Manipulating your computer is, in general, not a very efficient way to work. Using the keyboard to - say "print the first page, in 4 copies, of a document", involves around 6 to 21 keystrokes. Using the mouse is not much better.
This inefficiency motivates many companies, and developers to think of new approaches to computer interaction. Microsoft Research, among others, has long been exploring possibility of using hand gestures. It does have a lot of potential, but if it is not done right it could be a very bad approach.
It reminds me of Douglas Adam's "The Hitchhiker's Guide to the Galaxy", where this interaction method is commonly in use.
"A loud clatter of gunk music flooded through the Heart of Gold cabin as Zaphod searched the sub-etha radio wavebands for news of himself. The machine was rather difficult to operate. For years radios had been operated by means of pressing buttons and turning dials; then as the technology became more sophisticated the controls were made touch-sensitive - you merely had to brush the panels with your fingers; now all you had to do was wave your hand in the general direction of the components and hope. It saved a lot of muscular expenditure of course, but meant that you had to sit infuriatingly still if you wanted to keep listening to the same program."
- Douglas Adams, The Hitchhikers Guide to the Galaxy
We can safely say this approach are not what we want, and I think that hand gesturing in particular has a very limited usability on desktop computers.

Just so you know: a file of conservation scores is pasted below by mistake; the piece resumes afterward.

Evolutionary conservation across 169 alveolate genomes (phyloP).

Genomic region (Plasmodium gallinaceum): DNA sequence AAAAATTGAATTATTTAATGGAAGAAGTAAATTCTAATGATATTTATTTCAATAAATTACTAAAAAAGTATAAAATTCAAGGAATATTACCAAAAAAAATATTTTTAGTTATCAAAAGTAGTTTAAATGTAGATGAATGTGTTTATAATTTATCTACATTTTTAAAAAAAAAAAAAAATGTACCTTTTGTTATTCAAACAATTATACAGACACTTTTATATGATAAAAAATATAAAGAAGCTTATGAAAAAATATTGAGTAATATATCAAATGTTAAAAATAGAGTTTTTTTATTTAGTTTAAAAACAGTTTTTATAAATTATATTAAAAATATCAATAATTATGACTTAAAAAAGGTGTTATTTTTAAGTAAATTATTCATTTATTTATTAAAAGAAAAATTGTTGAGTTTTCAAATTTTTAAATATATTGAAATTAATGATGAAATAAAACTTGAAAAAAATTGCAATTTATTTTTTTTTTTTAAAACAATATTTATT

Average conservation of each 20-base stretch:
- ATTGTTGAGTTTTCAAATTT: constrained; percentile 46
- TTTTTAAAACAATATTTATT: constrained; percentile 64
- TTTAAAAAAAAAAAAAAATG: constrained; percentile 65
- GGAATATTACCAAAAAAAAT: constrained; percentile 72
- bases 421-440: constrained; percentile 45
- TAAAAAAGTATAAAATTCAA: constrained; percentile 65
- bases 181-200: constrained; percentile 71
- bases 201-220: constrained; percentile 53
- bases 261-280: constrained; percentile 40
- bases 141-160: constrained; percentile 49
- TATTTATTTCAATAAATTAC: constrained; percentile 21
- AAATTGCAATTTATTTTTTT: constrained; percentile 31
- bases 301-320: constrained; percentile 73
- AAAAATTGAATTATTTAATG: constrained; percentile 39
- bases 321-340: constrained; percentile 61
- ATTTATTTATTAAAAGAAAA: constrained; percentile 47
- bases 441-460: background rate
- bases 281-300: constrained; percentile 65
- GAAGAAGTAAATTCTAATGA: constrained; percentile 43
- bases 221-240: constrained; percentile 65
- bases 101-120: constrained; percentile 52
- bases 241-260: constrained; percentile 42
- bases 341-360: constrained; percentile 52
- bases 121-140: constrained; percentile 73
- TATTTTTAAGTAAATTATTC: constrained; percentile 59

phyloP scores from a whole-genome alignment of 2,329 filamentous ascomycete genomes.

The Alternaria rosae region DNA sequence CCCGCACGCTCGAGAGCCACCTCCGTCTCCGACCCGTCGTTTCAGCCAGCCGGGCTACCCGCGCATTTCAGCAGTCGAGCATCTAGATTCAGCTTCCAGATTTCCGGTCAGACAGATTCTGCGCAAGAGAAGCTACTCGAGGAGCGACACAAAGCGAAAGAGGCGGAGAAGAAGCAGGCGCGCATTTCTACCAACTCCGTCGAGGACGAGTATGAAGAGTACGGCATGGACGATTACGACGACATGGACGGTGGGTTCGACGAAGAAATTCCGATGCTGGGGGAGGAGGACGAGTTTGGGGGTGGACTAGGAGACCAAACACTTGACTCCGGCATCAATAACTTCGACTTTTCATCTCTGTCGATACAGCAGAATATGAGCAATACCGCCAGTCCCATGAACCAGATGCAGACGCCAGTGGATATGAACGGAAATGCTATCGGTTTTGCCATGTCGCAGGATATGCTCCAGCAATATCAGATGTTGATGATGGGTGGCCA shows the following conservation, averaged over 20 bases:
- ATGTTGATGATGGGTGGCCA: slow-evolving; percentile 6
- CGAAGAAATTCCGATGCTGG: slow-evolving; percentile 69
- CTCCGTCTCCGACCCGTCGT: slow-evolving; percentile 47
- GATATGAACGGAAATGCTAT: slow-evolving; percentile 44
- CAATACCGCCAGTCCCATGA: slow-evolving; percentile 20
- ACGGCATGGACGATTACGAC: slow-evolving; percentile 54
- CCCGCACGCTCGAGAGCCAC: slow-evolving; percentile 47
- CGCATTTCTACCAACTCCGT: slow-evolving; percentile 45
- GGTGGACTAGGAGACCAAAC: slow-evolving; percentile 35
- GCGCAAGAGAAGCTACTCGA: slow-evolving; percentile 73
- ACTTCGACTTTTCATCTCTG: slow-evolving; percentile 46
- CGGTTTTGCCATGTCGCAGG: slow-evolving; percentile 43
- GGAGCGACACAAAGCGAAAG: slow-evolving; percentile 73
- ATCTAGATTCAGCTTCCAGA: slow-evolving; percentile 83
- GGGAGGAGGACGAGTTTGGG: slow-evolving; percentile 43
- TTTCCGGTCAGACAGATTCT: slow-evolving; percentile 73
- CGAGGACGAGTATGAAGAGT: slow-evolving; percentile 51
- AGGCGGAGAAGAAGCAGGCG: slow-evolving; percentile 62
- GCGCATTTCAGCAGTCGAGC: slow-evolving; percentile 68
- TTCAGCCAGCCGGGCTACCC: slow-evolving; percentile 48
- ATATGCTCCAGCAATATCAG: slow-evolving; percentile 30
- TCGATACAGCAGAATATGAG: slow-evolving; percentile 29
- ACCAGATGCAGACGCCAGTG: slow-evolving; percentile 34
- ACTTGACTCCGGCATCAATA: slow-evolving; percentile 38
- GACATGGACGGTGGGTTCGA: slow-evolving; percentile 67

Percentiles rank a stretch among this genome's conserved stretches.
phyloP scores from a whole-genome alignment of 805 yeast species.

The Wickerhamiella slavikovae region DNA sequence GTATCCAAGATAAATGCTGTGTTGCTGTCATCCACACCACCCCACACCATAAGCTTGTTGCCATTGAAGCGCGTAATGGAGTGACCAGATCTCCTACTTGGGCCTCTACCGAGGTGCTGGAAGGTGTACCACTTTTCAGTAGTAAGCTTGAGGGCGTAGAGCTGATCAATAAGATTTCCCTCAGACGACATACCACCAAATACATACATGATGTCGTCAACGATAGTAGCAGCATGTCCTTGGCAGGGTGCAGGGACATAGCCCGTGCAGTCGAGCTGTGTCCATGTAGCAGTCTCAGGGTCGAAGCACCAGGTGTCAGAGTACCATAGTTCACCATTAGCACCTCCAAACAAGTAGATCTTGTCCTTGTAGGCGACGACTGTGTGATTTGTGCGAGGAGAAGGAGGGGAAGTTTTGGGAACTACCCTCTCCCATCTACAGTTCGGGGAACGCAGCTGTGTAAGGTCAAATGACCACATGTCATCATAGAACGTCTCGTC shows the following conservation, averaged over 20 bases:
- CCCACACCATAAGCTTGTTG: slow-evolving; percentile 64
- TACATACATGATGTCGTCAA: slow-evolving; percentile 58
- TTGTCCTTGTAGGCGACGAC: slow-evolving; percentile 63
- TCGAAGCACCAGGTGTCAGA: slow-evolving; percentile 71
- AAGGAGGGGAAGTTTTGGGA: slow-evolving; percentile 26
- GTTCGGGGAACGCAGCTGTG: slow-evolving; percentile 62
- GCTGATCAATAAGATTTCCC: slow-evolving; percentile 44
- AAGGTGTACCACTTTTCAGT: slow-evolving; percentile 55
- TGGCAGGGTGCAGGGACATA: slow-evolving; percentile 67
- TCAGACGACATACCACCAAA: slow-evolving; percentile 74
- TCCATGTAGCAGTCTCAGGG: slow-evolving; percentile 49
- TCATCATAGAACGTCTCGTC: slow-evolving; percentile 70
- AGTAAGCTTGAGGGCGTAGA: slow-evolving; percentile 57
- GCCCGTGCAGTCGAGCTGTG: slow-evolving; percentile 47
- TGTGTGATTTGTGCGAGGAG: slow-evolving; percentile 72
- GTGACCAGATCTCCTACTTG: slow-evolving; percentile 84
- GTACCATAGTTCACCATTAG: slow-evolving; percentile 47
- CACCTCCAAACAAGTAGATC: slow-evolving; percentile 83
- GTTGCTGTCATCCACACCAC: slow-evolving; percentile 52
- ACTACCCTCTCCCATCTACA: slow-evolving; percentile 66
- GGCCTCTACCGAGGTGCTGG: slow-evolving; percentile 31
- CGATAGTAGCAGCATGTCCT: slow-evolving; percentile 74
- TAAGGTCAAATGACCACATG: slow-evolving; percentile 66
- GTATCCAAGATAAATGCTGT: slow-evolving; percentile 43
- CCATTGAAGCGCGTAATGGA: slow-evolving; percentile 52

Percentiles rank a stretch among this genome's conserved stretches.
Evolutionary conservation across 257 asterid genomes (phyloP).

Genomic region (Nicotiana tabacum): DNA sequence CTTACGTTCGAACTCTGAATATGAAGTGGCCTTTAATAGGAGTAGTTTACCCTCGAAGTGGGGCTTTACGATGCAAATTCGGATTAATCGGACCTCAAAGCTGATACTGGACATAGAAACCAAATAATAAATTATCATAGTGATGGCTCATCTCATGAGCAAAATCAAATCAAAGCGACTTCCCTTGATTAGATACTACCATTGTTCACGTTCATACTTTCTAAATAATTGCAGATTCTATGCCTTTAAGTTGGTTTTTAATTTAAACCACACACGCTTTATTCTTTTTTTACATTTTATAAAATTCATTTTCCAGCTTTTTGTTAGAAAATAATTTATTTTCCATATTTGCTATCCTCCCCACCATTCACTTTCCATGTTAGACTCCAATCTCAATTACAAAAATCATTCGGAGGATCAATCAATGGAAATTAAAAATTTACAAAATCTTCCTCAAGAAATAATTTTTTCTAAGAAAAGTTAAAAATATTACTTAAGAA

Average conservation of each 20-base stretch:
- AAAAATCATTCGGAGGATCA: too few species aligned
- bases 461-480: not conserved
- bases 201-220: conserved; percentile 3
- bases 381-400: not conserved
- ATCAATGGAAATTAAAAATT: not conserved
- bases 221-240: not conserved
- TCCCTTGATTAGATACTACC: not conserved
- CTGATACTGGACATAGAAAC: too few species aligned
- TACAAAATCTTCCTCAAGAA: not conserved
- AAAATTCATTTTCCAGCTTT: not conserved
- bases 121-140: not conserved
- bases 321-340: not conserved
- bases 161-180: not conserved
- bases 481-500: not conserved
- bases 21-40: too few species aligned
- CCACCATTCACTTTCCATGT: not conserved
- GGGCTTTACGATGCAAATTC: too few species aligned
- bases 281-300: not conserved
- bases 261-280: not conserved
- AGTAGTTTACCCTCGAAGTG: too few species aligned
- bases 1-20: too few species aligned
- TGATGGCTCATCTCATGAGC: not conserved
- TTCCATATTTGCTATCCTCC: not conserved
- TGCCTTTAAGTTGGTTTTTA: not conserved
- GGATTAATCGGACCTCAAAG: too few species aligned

The reason is GOMS and Fitt's law - the old formulas for measuring efficiency in keyboard handling and mouse movement. A gesture like waving your hand takes considerably longer than clicking your mouse. So in many cases hand gesturing is a rather inefficient way to use a computer.
This is comparable to the interactions we see today with "Web 2.0" and AJAX.
Almost everyday a new fancy navigation method emerges. We have seen a huge amount of drag and drop [insert anything here]. We have seen several methods of interaction based on the position of the mouse. Some works, some are very interesting, but most of them directly kill your efficiency.
Take drag and drop shopping carts, where you drag product in or out of the space reserved for your cart. This sure looks fancy. But, it is more than 1000% slower to drag and drop, than to simply click an "Add to Shopping Cart" button. Specifically it takes 0.2 seconds to click on any target, and 2.4 seconds to drag and drop.
This is true for about 95% of all new interaction methods build under the "sphere" of Web 2.0 and AJAX. In an attempt to create fanciness some forget the basics. In an attempt to impress some take away the only thing that we cannot do without - efficient usability.
I am all for the invention better interaction methods, but reinventing the wheel and making it square are not a very usable approach. We need to remember that better interaction comes from removing as much of it as we can.
You need to lower the number of times you have hit a key on your keyboard, or move/click with your mouse. AJAX can help you do this, because it can be used to automate tasks that previously had to be done manually.
The key to success is to use the new technologies to create a better, faster and more efficient user experiences - not to impress or show-off.
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